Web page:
The best waves on the east coast often come at the time when the weather is at its harshest, as the northerly ground swells of the east coast are the same conditions which often bring snow to Britain.
The waves in general are also more powerful than a lot of places. I used to holiday in Cornwall every year and I always remember noticing when we came back how much more powerful it was on our coast. There’s a lot of variation though, even down to which beaches you’re surfing at – they all vary so much.
Cold water surfing comes with some tough physical and mental challenges. Could you explain how physical and mental endurance relates to surfing on the east coast?
Whether it be mental or physical, I can’t think of anything rewarding I’ve done that hasn’t taken some form of endurance. Nevertheless, I don’t surf to struggle, it’s just a by-product that I realise is there. But the mental and physical difficulties definitely play their parts.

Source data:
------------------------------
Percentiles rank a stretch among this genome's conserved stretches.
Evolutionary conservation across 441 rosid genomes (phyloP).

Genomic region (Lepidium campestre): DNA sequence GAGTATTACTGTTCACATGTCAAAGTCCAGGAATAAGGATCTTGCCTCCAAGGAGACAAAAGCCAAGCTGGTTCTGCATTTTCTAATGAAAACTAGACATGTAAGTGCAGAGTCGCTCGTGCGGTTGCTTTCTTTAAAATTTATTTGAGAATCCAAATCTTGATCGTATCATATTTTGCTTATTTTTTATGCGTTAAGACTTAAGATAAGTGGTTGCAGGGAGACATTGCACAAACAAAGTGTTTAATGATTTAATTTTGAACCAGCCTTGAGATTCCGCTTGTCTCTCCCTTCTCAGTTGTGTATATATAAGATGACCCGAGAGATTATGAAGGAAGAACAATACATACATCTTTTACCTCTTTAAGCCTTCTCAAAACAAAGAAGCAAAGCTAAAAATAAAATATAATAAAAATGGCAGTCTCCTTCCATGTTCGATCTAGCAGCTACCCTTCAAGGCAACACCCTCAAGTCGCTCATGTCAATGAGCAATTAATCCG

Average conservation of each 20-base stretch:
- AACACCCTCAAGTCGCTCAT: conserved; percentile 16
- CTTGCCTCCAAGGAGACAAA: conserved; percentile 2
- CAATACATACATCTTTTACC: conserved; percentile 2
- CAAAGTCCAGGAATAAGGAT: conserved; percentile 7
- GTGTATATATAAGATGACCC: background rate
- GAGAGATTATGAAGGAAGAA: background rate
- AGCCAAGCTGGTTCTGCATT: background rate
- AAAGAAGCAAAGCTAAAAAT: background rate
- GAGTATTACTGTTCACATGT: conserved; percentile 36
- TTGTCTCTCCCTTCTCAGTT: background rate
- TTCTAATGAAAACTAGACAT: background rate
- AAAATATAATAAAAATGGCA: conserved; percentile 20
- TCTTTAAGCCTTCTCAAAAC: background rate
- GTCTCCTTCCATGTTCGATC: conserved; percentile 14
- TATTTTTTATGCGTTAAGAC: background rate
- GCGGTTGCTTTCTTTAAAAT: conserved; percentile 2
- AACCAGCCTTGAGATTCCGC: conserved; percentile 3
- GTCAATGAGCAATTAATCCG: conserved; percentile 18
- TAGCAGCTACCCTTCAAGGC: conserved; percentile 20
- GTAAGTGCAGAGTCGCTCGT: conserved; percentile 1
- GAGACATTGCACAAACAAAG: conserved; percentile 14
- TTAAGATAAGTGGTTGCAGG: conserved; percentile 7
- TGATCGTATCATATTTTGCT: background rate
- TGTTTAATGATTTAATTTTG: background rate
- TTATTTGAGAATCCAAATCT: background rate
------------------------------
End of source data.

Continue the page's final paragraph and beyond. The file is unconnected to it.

I can remember sessions where I’ve been really scared; I’ve had to mentally fight myself to get out and stay out. Other times you thrive of the adrenaline from being scared. One of the hardest things to overcome is when you’ve had a bad wipe-out.
It’s also hard to paddle out especially with with my scrawny little arms but at least with physical adversity, you can do workouts at home to help yourself out. The mental stuff is much harder on the east coast. As an average January sea temperature is only a few degrees higher than in Iceland, it’s grimy, cold and uninviting so inevitably our beaches are less crowded than somewhere like Cornwall. If people weren’t deterred by the conditions, you’d expect it to be at least as busy as places where it’s not as harsh.